I’ve been in Cusco, Peru for about a day now and the main thing I’m excited to do in Cusco is leave Cusco.
To be fair, I disliked Cusco before I even got here. I was talking to a Canadian guy in Lima who told me how convenient it was in Cusco because everyone spoke English to him. That was about the time I suspected Cusco and I probably weren’t going to get along. On top of that, I came to Cusco directly from Lima and that’s a tough act to follow because I loved Lima. As soon as I arrived in Cusco, I could tell it was everything I’d feared
by focusing only on the aspects of the city that confirmed my pre-conceived notions about it.
Walking around, I constantly get the sense that Cusco has two kinds of people: tourists and people who are trying to sell to tourists. Every block’s got a travel agency, a “traditional food” restaurant, an internet café, a massage parlor (I think legit?), a Peruvian crafts/art store…
This morning, I saw an 8 year old girl dressed in traditional clothing carrying a baby alpaca under her arm. If you’ve never seen a baby alpaca, they’re outrageously adorable. It’s an alpaca that’s so small that this tiny girl could comfortably carry it in a pouch under her arm! I was SO excited. But then I realized that this whole thing was contrived. She was dressed this way and carrying around the alpaca so she could charge people to take her picture. Totally ruined it for me. I wanted it to be that I was catching this slice of Andean life that’s adorable, but instead I was seeing a caricature of Andean life that’s manufactured for tourists to make a profit.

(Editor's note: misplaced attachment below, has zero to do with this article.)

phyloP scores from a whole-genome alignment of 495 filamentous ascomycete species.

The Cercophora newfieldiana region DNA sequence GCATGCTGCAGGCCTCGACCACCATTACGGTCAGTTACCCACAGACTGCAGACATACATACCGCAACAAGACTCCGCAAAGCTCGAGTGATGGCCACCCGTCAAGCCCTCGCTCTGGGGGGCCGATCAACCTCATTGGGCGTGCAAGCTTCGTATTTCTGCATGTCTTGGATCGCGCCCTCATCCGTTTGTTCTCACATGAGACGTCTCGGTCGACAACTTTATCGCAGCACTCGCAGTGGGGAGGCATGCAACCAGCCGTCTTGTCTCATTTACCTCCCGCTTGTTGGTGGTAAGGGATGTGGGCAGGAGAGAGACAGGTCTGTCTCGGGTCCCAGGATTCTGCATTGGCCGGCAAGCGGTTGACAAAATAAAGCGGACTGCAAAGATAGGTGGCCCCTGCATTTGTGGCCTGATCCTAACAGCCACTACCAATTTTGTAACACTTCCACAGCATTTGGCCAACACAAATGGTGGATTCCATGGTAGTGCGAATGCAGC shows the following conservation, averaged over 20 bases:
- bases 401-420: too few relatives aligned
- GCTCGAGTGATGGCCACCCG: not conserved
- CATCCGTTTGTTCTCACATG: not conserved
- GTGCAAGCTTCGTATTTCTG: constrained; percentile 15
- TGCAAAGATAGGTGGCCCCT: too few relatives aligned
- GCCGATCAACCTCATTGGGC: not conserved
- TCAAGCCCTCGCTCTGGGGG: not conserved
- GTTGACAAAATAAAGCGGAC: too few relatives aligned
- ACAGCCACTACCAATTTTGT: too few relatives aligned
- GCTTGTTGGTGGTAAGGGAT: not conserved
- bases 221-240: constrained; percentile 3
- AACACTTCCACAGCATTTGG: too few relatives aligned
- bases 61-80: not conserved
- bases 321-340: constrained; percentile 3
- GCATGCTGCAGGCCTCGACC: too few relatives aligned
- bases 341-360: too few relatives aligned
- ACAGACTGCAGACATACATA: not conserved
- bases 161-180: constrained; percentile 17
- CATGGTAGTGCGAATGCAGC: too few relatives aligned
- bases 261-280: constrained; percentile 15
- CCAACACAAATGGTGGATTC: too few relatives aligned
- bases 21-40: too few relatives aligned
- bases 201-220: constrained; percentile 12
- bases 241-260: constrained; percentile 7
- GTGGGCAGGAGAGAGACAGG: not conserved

When I had lunch, the waiter told me midway through the meal that I spoke Spanish very well. I was kind of dubious because I hadn’t said anything very complicated, but he said it with such conviction, I decided to humbly accept the compliment. Then the exact same thing happened when I was eating dinner, except that time I knew that I hadn’t said anything in Spanish aside from my food order and that was dead simple, but I had still managed to screw up the pronunciation. Fake compliments for the gringos! It almost cheapened all the definitely sincere compliments about my Spanish I’d received in Lima from waiters / receptionists / various people I was paying to serve me. Almost.
On top of all that, it’s cold and rainy here and a lot of the stores / restaurants aren’t heated, so you have to be bundled up even inside (including at my hostel). Most of the streets are really narrow, so they feel more like back alleys than roads. The city’s in the middle of the hills, so you’re constantly trudging up and down hills to get around.
So in closing: waaaaah, waaaaah, waaaaah.